Reading 2022-03-08


Notes from reading

Federal Reserve Board releases discussion paper that examines pros and cons of a potential U.S. central bank digital currency(CBDC)

For a nation's economy to function effectively, its citizens must have confidence in its money and payment services

a CBDC is defined as a digital liability of a central bank that is widely available to the general public. While Americans have long held money predominantly in digital form—for example in bank accounts recorded as computer entries on commercial bank ledgers—a CBDC would differ from existing digital money available to the general public because a CBDC would be a liability of the Federal Reserve, not of a commercial bank

the existing forms of money

  • Central bank money is a liability of the central bank. In the United States, central bank money comes in the form of physical currency issued by the Federal Reserve and digital balances held by commercial banks at the Federal Reserve
  • Commercial bank money is the digital form of money that is most commonly used by the public. Commercial bank money is held in accounts at commercial banks
  • Nonbank money is digital money held as balances at nonbank financial service providers. These firms typically conduct balance transfers on their own books using a range of technologies, including mobile apps

The different types of money carry different amounts of credit and liquidity risk

  • Central bank money carries neither credit nor liquidity risk, and is therefore considered the safest form of money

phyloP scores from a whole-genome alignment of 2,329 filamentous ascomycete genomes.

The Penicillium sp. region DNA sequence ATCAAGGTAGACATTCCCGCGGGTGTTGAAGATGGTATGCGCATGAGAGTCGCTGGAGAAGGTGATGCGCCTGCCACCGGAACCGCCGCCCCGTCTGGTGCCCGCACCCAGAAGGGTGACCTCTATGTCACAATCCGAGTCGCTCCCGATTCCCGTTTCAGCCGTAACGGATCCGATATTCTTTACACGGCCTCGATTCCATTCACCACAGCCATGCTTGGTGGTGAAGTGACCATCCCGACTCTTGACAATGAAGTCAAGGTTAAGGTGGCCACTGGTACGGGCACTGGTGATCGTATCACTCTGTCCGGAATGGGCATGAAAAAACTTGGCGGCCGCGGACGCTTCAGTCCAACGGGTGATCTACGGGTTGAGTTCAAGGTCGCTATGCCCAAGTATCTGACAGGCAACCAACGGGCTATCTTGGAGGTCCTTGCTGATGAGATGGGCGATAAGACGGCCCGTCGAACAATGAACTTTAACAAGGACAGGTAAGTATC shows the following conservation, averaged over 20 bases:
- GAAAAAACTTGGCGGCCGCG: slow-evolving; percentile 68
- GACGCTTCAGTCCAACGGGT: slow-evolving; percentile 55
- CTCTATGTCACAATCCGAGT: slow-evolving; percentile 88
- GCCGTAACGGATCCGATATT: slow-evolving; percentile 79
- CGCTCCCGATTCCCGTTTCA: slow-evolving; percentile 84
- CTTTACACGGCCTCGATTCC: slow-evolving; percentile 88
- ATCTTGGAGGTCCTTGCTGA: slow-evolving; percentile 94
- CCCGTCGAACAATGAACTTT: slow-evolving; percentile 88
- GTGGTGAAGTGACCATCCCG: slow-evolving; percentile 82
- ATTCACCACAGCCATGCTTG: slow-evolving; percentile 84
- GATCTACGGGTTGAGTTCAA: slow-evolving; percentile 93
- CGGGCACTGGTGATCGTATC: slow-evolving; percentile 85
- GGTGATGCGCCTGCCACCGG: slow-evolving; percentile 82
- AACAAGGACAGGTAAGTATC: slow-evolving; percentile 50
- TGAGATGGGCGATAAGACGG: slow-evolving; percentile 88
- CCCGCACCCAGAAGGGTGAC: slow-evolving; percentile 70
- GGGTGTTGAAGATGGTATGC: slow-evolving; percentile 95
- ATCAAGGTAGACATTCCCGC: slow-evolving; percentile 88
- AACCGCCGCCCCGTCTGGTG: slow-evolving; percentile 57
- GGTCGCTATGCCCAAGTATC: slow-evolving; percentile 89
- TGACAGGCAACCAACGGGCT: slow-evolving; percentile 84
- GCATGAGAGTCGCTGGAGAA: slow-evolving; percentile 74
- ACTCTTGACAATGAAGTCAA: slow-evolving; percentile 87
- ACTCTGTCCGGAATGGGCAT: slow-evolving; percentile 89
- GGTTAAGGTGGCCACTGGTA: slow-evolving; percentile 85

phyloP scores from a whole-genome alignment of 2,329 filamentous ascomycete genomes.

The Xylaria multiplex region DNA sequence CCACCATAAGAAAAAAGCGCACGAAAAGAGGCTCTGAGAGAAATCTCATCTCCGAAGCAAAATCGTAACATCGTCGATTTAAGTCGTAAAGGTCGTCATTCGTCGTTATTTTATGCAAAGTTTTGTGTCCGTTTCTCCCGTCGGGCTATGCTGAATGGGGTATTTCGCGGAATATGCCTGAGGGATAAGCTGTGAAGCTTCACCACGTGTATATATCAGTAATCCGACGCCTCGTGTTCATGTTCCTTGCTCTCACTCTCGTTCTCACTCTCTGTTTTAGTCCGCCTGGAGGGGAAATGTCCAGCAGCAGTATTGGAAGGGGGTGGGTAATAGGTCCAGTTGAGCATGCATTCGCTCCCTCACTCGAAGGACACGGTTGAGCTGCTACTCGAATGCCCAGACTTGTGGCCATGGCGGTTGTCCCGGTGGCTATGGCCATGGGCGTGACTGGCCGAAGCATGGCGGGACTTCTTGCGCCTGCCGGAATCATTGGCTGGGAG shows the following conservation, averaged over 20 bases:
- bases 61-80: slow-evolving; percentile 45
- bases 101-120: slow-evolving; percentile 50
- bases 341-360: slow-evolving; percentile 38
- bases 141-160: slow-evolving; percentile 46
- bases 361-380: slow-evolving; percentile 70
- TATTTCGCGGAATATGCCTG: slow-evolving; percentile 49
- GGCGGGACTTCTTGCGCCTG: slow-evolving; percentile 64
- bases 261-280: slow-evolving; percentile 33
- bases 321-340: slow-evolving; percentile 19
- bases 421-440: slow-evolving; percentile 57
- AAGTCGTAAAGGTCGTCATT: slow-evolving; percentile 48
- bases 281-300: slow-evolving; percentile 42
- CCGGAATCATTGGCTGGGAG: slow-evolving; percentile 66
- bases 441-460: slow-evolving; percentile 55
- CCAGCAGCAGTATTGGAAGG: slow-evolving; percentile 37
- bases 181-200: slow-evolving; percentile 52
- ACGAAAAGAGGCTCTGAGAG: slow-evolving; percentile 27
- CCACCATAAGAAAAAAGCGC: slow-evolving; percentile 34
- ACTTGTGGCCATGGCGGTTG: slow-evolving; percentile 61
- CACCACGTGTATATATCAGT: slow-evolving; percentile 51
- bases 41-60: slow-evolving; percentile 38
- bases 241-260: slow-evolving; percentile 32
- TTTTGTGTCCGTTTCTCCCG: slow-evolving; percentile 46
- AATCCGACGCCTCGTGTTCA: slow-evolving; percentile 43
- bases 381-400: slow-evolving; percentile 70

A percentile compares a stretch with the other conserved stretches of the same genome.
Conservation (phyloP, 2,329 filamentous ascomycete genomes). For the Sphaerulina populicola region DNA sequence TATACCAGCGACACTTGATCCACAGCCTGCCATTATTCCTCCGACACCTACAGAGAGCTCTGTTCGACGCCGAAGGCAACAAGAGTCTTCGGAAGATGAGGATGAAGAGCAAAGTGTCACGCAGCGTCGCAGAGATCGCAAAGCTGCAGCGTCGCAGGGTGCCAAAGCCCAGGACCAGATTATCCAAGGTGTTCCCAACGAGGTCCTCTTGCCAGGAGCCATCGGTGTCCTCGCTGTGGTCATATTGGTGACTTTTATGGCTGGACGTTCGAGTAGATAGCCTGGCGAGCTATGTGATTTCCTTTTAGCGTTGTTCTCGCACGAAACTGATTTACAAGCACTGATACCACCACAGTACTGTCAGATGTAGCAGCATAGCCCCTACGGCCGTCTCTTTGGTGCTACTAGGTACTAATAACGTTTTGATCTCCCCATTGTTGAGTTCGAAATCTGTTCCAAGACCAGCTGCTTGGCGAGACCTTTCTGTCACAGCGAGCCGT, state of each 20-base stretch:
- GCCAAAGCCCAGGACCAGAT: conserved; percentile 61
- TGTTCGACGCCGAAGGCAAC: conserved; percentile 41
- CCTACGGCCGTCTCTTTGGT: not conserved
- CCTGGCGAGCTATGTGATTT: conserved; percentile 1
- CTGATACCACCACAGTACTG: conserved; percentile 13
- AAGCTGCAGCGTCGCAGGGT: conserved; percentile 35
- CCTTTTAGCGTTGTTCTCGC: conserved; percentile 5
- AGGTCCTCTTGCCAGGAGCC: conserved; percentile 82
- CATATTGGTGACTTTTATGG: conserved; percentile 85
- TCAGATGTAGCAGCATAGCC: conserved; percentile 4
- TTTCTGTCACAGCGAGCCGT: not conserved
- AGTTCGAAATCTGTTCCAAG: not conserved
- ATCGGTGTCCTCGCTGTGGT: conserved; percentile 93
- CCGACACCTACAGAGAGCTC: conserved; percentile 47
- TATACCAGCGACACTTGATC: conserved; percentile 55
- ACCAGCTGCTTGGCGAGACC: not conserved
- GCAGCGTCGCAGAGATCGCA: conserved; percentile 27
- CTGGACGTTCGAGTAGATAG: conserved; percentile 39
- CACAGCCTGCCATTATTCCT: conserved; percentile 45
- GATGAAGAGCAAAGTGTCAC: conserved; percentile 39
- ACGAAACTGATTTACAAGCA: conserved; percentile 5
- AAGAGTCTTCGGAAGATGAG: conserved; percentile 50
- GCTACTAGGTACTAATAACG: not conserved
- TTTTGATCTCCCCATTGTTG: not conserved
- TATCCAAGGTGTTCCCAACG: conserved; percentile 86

• Commercial bank money has very little credit or liquidity risk due to federal deposit insurance, the supervision and regulation of commercial banks, and commercial banks' access to central bank liquidity
  • Nonbank money lacks the full range of protections of commercial bank money and therefore generally carries more credit and liquidity risk

Stablecoins are a more recent incarnation of cryptocurrency that peg their value to one or more assets, such as a sovereign currency or commodity. Stablecoins pegged to the U.S. dollar are predominantly used today to facilitate trading of other digital assets

CBDC, if one were created, would best serve the needs of the United States by being privacy-protected, intermediated, widely transferable, and identity-verified

  • Privacy-protected: Protecting consumer privacy is critical
  • Intermediated: The Federal Reserve Act does not authorize direct Federal Reserve accounts for individuals. Under an intermediated model, the private sector would offer accounts or digital wallets to facilitate the management of CBDC holdings and payments. An intermediated model would facilitate the use of the private sector's existing privacy and identity-management frameworks; leverage the private sector's ability to innovate; and reduce the prospects for destabilizing disruptions to the well-functioning U.S. financial system
  • Transferable: For a CBDC to serve as a widely accessible means of payment, it would need to be readily transferable between customers of different intermediaries. The ability to transfer value seamlessly between different intermediaries makes the payment system more efficient by allowing money to move freely throughout the economy